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I have a non-singular matrix $K$ where $k_{ij} = k(x_i, x_j)$, and two vectors $\boldsymbol{\alpha} = \{\alpha_1,...,\alpha_m\}$ and $\boldsymbol{\beta} = \{\beta_1,...,\beta_m\}$.

Since $K$ is non-singular, there exists $K^{-1}$ such that:

$$ K^{-1} \times K = I $$

If I have an equation:

$$ K \boldsymbol{\alpha} = K \boldsymbol{\beta} $$

The fact that $K$ is non-singular implies that $\boldsymbol{\alpha} = \boldsymbol{\beta}$ and $\alpha_i = \beta_i$ (since I can multiply both sides of the equation by $K^{-1}$).


I understand everything so far, but I am having problems trying to figure out how I would write this element-wise. If I have an equation:

$$ \sum_i \alpha_i k(x_i, x_j) = \sum_i \beta_i k(x_i, x_j) $$

how can I show that $\alpha_i = \beta_i$ without converting it into matrix form?


Edited to make the question more generic.

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The equation you have given,

$$K\alpha = K\beta$$

for an invertible $K$ and $\alpha, \beta \in \mathbb{R}^n$ can be expressed as a set of $n$ scalar equations. Letting $i,j$ denote a specific row-column index of $K$, these equations are,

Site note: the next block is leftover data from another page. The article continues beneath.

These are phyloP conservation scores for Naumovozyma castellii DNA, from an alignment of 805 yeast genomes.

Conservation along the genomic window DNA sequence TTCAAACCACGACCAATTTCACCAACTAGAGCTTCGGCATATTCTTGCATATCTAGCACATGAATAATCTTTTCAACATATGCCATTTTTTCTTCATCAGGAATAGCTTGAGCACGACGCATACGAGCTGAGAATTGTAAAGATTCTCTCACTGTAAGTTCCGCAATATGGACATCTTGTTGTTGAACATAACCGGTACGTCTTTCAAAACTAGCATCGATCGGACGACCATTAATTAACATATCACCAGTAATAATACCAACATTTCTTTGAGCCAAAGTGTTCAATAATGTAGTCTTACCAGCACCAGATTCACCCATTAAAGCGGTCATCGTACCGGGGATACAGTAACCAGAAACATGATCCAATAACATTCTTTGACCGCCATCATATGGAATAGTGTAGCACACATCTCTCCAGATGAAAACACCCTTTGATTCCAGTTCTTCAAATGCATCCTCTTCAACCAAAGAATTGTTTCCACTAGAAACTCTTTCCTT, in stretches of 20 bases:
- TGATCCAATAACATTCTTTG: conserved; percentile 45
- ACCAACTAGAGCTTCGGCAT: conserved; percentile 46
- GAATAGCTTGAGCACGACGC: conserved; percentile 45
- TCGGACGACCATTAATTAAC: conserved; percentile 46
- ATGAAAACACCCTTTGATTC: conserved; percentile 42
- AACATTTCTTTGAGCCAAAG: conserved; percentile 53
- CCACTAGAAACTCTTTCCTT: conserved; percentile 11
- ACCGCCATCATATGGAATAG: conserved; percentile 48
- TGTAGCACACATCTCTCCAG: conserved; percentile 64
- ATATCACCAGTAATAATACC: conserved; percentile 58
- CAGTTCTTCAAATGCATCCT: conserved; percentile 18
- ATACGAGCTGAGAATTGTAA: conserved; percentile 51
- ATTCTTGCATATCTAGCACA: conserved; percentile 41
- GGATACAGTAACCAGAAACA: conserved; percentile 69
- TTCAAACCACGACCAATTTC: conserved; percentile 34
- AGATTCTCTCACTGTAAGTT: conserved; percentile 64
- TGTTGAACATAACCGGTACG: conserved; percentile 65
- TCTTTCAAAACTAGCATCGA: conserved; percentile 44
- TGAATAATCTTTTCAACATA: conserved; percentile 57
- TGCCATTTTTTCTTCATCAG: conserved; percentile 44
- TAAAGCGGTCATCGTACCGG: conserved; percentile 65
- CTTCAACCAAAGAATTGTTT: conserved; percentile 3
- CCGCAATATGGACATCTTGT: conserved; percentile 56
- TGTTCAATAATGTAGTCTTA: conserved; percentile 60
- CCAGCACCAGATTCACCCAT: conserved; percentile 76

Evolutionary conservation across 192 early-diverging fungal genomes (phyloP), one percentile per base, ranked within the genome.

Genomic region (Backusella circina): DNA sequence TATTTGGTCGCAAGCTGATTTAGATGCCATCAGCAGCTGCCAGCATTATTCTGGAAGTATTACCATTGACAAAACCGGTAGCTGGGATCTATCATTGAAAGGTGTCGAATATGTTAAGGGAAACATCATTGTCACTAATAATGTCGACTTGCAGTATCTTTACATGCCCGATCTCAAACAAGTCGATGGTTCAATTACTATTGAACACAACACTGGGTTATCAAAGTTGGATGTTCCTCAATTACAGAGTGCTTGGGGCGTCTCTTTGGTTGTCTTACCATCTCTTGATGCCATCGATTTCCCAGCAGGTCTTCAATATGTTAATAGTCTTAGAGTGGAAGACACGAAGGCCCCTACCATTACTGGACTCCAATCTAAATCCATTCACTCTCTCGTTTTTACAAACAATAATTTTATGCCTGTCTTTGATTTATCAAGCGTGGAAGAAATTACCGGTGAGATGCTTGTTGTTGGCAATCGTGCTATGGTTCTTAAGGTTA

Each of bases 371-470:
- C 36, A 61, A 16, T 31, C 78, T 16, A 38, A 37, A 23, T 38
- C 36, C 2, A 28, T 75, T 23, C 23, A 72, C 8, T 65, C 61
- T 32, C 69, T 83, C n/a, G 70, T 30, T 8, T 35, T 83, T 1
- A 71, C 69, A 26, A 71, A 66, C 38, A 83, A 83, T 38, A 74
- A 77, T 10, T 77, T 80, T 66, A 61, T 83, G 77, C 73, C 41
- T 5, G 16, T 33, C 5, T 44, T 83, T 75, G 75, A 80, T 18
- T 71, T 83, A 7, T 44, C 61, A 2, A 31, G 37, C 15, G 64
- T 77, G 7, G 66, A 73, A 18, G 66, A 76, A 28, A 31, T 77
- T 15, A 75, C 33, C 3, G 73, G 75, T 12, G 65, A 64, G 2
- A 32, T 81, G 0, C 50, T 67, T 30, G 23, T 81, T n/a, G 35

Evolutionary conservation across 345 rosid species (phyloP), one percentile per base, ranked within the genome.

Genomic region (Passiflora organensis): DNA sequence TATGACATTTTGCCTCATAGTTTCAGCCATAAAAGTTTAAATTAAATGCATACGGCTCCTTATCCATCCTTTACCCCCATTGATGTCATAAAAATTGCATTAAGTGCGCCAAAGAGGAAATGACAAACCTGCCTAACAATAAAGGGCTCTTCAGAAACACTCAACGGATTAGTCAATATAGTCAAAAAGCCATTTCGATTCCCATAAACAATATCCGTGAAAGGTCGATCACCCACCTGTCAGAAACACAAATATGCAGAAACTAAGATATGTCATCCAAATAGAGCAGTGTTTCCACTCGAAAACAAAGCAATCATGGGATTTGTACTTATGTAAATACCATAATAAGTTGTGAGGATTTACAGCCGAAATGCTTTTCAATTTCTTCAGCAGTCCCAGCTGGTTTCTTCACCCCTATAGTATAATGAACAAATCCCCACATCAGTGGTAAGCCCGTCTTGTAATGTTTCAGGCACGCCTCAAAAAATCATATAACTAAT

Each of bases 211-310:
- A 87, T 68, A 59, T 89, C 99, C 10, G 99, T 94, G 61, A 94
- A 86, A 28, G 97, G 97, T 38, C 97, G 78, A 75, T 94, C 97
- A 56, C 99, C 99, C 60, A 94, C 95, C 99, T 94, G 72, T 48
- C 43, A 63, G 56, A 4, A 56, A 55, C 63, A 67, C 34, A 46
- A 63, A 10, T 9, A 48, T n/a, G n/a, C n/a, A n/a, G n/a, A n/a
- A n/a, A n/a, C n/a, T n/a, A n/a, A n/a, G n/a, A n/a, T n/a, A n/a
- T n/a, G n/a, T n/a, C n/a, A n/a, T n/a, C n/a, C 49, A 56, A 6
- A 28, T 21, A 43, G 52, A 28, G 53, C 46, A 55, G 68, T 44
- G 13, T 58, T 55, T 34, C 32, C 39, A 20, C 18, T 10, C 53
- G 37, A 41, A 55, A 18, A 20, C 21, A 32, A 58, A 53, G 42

$$\sum_j K_{i,j} \alpha_j = \sum_j K_{i,j} \beta_j,\ \ \ \text{for}\ \ i = 1, 2, \ldots, n$$

Or in less compact notation,

$$\sum_j K_{1,j} \alpha_j = \sum_j K_{1,j} \beta_j$$

$$\sum_j K_{2,j} \alpha_j = \sum_j K_{2,j} \beta_j$$

$$\cdots$$

$$\sum_j K_{n,j} \alpha_j = \sum_j K_{n,j} \beta_j$$

If you wrote out all of these equations, you would notice that right and left hand sides of every single one of them match except that $\alpha_j$'s are on the left while $\beta_j$'s are on the right, so by simple inspection $\alpha = \beta$ is a solution, and it is the only solution because none of the equations are linearly dependent.

Alternatively, if you really wanted to, you could solve the system by substitution, and you'd quickly find that as you group like-terms, the coefficients will start canceling on both sides of each equation and leave you explicitly with $\alpha_j = \beta_j$ in all $n$ equations.

If you just had one equation with $n$ unknowns,

$$\sum_j K_{1,j} \alpha_j = \sum_j K_{1,j} \beta_j$$

there would be an infinite number of solutions. But this is only one of the $n$ equations that $K\alpha = K\beta$ compactly represents.

Hopefully that clears things up. Linear algebra is super cool. Good luck!

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